Industry + Work | 1950 | Sound | Colour
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The importance of automation in industry.
"Apparatus Sales Division General Electric Presents…" Shot of woman sitting at a control desk beside a conveyor belt production line before the title. Sign on fence with factory in background reads W.R. Halstead Manufacturing Company.
Frosted glass office door with words "W. R. Halstead President" swings open to reveal a blonde secretary sitting at a desk speaking on the telephone. She is wearing glasses and her hair is up in a bun and she is wearing a smart jacket. There is a filing tray on the desk, and a plant near her, and also a picture on the wall behind her. Close up of her, she is ordering a car for Mr Halstead. Camera pans across to two men speaking. Mr Halstead speaks about automation. The other man, Joe Fleming, tells him they need new machines. Halstead hands him the annual report. Various shots of the two men speaking. Behind Halstead is a Venetian blind and a curtain. The secretary interrupts to tell him his car is ready. She takes his coat and hat from the coat stand and hands them to him, with an envelope. He is carrying a large brown leather briefcase. He thanks Helen and tells his colleague he is going to an automation forum.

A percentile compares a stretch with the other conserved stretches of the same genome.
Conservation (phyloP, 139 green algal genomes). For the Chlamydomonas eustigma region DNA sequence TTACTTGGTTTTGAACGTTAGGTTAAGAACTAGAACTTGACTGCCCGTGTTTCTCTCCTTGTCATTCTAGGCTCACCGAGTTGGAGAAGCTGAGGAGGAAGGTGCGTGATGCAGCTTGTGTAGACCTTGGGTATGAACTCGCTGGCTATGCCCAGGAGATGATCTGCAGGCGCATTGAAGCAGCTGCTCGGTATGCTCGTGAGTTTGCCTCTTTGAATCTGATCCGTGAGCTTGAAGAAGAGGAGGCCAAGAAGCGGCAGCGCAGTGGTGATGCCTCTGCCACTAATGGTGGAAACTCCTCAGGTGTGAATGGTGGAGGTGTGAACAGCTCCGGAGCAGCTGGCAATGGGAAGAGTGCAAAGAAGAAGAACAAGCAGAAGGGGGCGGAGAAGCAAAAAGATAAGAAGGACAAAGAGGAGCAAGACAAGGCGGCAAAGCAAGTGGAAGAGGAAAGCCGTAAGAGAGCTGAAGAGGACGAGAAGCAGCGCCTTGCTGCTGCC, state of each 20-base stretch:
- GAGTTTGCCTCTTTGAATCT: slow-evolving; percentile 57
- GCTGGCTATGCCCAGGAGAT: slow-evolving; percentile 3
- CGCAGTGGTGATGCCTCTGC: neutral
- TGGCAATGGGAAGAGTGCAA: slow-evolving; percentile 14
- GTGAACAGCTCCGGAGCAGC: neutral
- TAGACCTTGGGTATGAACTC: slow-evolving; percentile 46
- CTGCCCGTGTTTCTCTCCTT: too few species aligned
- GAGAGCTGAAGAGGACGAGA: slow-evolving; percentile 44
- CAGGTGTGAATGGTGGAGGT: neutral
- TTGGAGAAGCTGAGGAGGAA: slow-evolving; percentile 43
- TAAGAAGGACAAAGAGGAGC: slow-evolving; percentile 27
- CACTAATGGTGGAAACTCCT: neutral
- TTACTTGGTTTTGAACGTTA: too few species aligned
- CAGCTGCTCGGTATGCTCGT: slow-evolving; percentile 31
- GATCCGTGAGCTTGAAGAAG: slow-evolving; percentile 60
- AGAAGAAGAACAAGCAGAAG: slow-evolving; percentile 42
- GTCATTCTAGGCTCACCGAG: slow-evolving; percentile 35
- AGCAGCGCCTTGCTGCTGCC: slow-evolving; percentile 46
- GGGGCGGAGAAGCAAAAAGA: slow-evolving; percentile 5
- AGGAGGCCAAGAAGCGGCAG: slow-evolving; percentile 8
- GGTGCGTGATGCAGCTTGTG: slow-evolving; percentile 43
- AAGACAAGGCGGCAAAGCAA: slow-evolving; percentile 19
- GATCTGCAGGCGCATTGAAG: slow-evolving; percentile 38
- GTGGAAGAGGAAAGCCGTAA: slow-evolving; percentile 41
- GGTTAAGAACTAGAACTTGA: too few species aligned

At the conference, a woman stands at a table, another woman sits, with a sign "Automation Forum" on the wall behind them. A man registers at the table. Mr Halstead greets another businessman in a suit, they ask after each other's families. They walk through a doorway and agree to dinner one night.
They sit at a table in the conference room, tables are in rows and other businessmen sit behind them, they all have an identical paper sticking out of their breast pockets. On the table is a glass jug of water, upturned glasses and an ashtray. The speaker on the podium speaks about automation, the lights dim and we see graphics on a screen. Mr Halstead nods appreciatively. Time passes, another speaker leans on the podium as he speaks, we see the backs of the men in the room as they listen. Side shot of men listening. Another close up of the speaker. Another speaker. The lights dim and on screen we see a slide show on the manufacture of electric motors. The audience applauds. Mr Halstead and his friend decide to go for lunch.
They sit at a table in a restaurant. A waitress pours coffee. Mr Halstead's friend, Fred, tells him about the importance of electrical installation in factories, and shows him a manual. Mr Halstead still needs some convincing, so Fred demonstrates the principles by making fork lines in his pat of butter. Close up of a machine. Shot of the production line from the start of the film. In the same factory making electrical conductors we see various operations, including a punch card machine, as Fred narrates their fuctions. A close up of one machine shows the name Simmons Albany N.Y. Close ups of various machinery and spindles in operation. Some processes are monitored by men sitting at control desks. Punched cards in a machine. Close up of hundreds of wires, where the data is converted into voltage. Various shots of machinery and control panels in the factory.